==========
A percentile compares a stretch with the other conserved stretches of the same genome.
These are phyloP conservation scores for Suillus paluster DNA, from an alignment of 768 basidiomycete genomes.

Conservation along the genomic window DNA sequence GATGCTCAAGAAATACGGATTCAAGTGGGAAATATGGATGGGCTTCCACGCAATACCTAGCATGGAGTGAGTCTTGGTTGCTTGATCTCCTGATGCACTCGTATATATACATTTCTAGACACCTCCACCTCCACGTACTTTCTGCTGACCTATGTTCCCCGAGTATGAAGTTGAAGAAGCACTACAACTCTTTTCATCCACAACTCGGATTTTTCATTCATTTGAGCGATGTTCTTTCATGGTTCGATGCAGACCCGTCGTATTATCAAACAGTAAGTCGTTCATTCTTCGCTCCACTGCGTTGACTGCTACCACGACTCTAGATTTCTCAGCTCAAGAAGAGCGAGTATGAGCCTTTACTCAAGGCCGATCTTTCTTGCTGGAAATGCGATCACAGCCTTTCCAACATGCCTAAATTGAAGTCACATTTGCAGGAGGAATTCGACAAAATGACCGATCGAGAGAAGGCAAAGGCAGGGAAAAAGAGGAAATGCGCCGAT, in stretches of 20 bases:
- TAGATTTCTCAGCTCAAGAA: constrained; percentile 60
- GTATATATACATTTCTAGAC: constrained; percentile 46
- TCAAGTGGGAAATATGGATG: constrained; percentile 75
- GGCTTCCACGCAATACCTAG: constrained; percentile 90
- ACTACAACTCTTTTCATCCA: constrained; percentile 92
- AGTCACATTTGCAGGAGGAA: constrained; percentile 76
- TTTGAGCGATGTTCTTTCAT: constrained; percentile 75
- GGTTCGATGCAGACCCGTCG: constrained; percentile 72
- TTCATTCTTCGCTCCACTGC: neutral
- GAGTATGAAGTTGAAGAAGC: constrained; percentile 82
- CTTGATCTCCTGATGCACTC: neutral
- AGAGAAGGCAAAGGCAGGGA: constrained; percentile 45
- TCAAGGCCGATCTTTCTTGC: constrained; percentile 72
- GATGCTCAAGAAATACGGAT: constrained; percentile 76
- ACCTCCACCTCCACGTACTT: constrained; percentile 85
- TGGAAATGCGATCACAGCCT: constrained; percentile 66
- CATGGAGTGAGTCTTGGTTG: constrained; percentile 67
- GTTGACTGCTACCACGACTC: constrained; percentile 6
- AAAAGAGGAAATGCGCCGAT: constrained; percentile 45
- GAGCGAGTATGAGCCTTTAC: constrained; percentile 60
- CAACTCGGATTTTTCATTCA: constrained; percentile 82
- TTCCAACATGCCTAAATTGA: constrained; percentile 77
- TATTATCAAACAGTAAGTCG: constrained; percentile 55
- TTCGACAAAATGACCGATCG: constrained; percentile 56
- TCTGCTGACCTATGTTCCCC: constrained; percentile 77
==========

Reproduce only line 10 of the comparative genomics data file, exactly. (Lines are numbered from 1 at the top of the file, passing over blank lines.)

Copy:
- TTTGAGCGATGTTCTTTCAT: constrained; percentile 75